1. create account on GitHub (git repository hosting, that is free for OpenSource projects) for Intechnic company
  2. put all In-Portal code (in-portal, open-source modules, themes) there (on GitHub), where each module/theme would be a separated GitHub repository
  3. existing aliases would be empty Git repositories with a composer.phar and composer.json file in them, that would tell what versions of which modules are required
  4. project checkout is easy:
    1. clone a git repository
    2. run "php composer.phar install" command

By doing so we'll get (at least these):

  • all In-Portal code accessible and searchable on GitHub, which is already good
  • anyone having composer in their In-Portal installation could install a new module with 3 steps:
    1. put module name into his composer.json file
    2. run "php composer.phar update" to get new module
    3. install module from In-Portal's Admin Console

Step 2

  1. move out loosely coupled reusable code into it's own GitHub repository (repository per-piece), e.g. ImageHelper goes to one repository and CurlHelper goes to other
  2. each moved out piece will have it's own release cycle (can get released even before In-Portal does)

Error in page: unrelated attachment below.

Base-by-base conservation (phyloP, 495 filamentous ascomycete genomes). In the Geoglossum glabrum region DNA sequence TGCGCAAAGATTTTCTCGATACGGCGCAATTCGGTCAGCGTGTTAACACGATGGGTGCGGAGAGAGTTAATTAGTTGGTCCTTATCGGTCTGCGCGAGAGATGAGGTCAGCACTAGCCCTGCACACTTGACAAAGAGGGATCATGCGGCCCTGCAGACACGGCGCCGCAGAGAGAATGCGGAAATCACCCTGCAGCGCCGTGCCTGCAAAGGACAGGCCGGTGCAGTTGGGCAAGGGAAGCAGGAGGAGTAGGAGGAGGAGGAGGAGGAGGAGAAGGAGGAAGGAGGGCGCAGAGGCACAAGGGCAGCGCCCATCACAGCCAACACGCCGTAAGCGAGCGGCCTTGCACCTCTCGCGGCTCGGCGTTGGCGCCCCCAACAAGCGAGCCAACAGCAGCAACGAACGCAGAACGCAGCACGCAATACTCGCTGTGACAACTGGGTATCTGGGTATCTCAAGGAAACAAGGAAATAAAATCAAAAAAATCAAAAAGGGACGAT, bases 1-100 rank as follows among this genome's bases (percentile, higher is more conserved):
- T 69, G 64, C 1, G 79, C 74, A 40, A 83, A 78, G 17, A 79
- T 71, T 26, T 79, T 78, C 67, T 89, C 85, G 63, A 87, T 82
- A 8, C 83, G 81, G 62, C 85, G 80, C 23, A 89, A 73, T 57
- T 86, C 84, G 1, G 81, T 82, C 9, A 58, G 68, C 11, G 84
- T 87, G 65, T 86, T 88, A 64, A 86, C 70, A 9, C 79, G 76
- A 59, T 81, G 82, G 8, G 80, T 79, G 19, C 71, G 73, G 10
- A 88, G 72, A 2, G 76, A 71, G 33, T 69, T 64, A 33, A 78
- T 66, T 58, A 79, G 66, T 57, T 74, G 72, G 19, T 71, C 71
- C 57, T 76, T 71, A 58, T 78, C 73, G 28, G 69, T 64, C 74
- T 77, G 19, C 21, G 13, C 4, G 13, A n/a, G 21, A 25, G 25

3. all component bug fixes are automatically applied to all projects using it (through usage of Composer "1.*" dependency)
  4. as any code, hosted on GitHub we'll also be granted with usage of TravisCI (https://travis-ci.org/), which is Continuous Integration server, that would automatically run our tests (or whatever we need to run) on every commit.

After completing this step we'll get (at lease these):

  • smaller In-Portal codebase
  • separate components, that are:
    • easier to test
    • can be reused in other projects (even ones, not using In-Portal)
    • immediate bug fixes without waiting for large module release, that is using component with a bug